Compiled by Brelon Waggoner
We are approaching the last days of 1989 and most of us are planning a joyful holiday season with family and friends. The church services during this season urge us to remember that time long ago when the Christ Child was born. We are reminded to remember, accept, and to follow His teachings.
There are other things we should remember in 1989. On March 13, 1893, the Louisiana Legislature created Union Parish. The first meeting of the Union Parish police jury was held near where Bayou Cornie joins Bayou D’Arbonne on May 16, 1839. When Union Parish became a separate political subdivision (separated out of Ouachita Parish) there were fewer than twenty-five hundred people within its boundaries. Several weeks before the official creation of Union Parish Governor A. B. Roman appointed a judge and a sheriff for the area. (Acts of Louisiana, January, 1839, pg 22) Soon after those appointments, the judge, John Taylor, and the sheriff, William C. Carr, together with seven prominent landholders divided Union Parish into seven wards. With the parish then divided into smaller political units, Judge Taylor announced an election to be held on May 13, 1839 for the purpose of electing representatives to the parish government, one delegate from each ward.
Three days after the election the first police jury of Union Parish met, took their oaths of office and organized themselves with a president, a clerk, and other needed personnel. That meeting was held in the private home of William Wilkerson. After organizing themselves, the next item of business was to establish a domicile for the police jury. An earlier Act of the Louisiana Legislature provided that parish government was to be domiciled within five miles of the geographical center of the parish. They determined that point to be near what is now the Liberty Hill Baptist Church. (The geographical center is different now because during 1875 part of the western portion of Union Parish, with portions of Jackson and Claiborne, were taken to form Lincoln Parish.) Since water provided the best means of transportation in those days, the jurors decided to place the parish seat approximately five miles south of the geographical center somewhere on Bayou D’Arbonne. The police jury consented to purchase from the United States government a quarter section of land for the parish seat of government and to name the Parish seat “Farmerville”, probably in honor of Mills Farmer, a respected local planter and active member of the Baptist Church.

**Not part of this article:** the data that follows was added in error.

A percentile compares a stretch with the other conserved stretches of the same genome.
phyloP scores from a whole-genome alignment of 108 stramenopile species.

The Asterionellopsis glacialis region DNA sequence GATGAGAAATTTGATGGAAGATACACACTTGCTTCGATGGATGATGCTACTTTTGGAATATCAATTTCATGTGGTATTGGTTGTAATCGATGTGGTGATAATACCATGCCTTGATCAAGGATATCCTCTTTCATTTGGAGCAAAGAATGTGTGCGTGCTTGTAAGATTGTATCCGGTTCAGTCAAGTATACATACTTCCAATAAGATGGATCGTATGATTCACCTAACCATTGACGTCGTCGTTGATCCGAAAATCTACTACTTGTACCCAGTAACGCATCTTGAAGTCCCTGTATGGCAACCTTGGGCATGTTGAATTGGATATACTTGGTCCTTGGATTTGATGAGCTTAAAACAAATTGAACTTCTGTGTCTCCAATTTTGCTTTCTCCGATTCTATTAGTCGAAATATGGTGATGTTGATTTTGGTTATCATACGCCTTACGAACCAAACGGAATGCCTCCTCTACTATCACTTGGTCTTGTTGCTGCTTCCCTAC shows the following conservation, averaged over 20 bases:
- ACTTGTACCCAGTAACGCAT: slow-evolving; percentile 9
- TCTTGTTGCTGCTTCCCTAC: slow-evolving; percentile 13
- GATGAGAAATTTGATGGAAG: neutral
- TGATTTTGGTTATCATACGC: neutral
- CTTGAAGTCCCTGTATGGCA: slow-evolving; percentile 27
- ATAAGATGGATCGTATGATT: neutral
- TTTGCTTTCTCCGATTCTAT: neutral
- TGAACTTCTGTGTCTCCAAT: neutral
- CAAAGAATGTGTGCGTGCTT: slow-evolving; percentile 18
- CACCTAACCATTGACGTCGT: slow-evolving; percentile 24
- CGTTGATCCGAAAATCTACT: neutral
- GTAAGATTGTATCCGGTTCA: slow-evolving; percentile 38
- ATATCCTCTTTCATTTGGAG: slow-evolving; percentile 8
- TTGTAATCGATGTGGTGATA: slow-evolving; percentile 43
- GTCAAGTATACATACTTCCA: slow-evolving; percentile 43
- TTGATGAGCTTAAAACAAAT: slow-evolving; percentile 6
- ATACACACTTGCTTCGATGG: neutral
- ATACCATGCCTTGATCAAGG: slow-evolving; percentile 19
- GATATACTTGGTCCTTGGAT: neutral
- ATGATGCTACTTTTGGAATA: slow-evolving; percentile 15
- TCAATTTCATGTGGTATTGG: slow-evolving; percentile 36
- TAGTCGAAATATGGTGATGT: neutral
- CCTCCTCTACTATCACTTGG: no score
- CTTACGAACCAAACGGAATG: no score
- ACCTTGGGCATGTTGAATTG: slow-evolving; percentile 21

Parish ward representatives gathered on a wooded hill a short distance north of Bayou D’Arbonne, out of danger of flood waters, in the summer of 1839 to divide into lots the ground which had been selected for the parish seat, Farmerville. They first marked off a three hundred by three hundred foot public square for the courthouse with fifty-foot wide streets intersecting at right angles at each corner of the square. They worked outwardly until they had laid out four more streets and twenty-five one hundred-foot square blocks containing about two hundred and twenty four lots of varying sizes.
The lots were laid out, a centrally located well was dug, and the lots were cleared of trees and brush. On July 15, 1839 an auction was held and eighty-two lots were sold to thirty different men for a total price of four thousand dollars. On November 4th and 5th, 1893 thirty-five more lots were sold for a gross amount of $1,406. By the end of November 1839, the town of Farmerville had been named, laid out and established as the parish seat of Union Parish, Louisiana. The town of Farmerville was officially incorporated by Louisiana Act 104 of 1842. Section one of that act contains the words: “Be it enacted by the Senate and House—that all that portion of land laid off and divided into lots by the Police Jury of Union Parish and styled Farmerville, shall continue to be known by that name and incorporated in the manner following hereafter…”
The year 1989 marks 150 years since those hardy early settlers came to this area on foot, on horse-back, and with two-wheel ox-carts, carving trails in the wilderness as they traveled. They passed over and took possession of ground that had been the home of the camel, giant armadillo, short-faced bear, long-horned bison, mastodon, and other animals that have now become extinct. Twelve thousand years ago what is now Union Parish was the home of those animals and the nomadic Paleo-Indians. When the settlers of Union Parish and Farmerville came to this area the land and forests were not greatly different from what they were twelve thousand years before. Those early settlers took charge of an ancient wilderness and created a civilization. We today enjoy that civilization. It seems proper that we should pause long enough to remember the struggle and toil of those early pioneers.